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A diocese and city in Perugia, Italy, often mentioned in Roman history. In the ninth century it was a republic. The Dukes of Spoleto often contended with the popes for its possession; when, in 1453, the communes of Spoleto and Cascia declared war against Norcia, it was defended by the pope's general Cesarini. It was the birthplace of St. Benedict; the abbots St. Spes and St. Eutychius; the monk Florentius; the painter Parasole; and the physician Benedict Pegardati. The chief industry is preserving meats. The first known bishop was Stephen (c. 495). From the ninth century, Norcia was in the Diocese of Spoleto, as it appears to have been temporarily in the time of St. Gregory the Great. The see was re-established in 1820, and its first bishop was Cajetan Bonani. Immediately dependent on Rome, it has 100 parishes; 28,000 inhabitants; 7 religious houses of women; 3 schools for girls.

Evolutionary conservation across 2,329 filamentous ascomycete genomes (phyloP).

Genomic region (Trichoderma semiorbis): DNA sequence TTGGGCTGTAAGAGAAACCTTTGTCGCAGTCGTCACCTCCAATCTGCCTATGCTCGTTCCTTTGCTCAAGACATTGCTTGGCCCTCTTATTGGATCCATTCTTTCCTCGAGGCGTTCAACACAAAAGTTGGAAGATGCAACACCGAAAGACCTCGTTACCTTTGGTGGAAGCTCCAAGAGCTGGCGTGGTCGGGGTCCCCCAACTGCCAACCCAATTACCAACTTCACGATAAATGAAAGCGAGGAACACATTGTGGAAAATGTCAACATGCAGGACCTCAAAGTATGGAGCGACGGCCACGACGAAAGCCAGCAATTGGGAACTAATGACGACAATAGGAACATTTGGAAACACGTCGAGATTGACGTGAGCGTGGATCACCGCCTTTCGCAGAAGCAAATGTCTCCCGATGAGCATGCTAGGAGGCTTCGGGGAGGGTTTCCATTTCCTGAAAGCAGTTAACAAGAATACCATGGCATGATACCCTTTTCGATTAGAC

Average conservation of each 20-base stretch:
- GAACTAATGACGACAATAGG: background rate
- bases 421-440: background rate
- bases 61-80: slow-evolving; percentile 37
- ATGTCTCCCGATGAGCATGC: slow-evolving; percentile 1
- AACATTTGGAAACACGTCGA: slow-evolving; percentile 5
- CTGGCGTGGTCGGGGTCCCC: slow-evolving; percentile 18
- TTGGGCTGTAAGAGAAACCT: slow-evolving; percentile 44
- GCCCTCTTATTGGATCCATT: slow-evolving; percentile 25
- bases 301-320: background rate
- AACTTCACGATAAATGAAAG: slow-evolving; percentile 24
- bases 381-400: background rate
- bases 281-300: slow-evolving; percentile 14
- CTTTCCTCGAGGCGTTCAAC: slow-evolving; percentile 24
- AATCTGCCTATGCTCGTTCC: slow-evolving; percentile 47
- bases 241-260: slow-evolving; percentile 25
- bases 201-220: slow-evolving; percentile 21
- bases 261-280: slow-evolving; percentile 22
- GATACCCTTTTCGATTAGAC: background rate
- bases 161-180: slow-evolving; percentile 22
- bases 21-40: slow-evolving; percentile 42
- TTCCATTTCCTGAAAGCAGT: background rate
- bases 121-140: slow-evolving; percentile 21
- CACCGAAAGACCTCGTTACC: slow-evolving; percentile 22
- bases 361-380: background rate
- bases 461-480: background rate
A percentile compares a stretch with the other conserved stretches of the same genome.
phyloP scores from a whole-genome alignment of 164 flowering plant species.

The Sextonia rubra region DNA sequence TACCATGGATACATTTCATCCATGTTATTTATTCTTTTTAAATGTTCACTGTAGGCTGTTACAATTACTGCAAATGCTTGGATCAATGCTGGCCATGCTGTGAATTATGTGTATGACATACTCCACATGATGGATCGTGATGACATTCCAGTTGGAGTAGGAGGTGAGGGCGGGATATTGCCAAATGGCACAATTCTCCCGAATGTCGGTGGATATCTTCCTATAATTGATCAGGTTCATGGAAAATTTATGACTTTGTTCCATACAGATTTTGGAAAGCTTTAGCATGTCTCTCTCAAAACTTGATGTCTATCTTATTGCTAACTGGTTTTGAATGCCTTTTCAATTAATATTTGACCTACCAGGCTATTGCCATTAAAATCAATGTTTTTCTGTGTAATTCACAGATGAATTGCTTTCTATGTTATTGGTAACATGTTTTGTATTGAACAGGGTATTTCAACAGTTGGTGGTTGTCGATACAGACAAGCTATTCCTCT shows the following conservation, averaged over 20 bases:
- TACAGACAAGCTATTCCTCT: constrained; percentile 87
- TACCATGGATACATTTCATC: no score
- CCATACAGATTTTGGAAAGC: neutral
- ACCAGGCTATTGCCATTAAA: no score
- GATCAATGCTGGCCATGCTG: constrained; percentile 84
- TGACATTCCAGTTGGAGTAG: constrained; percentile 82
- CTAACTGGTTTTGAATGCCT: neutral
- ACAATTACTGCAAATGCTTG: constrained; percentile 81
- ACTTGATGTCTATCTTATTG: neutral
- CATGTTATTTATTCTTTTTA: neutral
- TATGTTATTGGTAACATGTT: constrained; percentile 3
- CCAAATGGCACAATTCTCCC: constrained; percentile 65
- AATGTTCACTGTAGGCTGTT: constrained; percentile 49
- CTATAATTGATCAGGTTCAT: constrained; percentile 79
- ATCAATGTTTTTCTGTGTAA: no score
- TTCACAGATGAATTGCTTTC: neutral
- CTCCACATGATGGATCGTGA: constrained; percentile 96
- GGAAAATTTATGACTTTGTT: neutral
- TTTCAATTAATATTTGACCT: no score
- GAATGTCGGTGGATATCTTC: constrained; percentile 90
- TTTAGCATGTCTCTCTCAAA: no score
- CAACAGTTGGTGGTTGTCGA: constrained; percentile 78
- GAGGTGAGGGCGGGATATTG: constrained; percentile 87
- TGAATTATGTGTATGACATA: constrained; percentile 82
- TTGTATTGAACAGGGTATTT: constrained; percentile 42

CAPPELLETTI, Le Chiese d'Italia, IV.
APA citation. (1911). Norcia. In The Catholic Encyclopedia. New York: Robert Appleton Company. http://www.newadvent.org/cathen/11101a.htm
MLA citation. "Norcia." The Catholic Encyclopedia. Vol. 11. New York: Robert Appleton Company, 1911. <http://www.newadvent.org/cathen/11101a.htm>.
Transcription. This article was transcribed for New Advent by Joseph E. O'Connor.
Ecclesiastical approbation. Nihil Obstat. February 1, 1911. Remy Lafort, S.T.D., Censor. Imprimatur. +John Cardinal Farley, Archbishop of New York.
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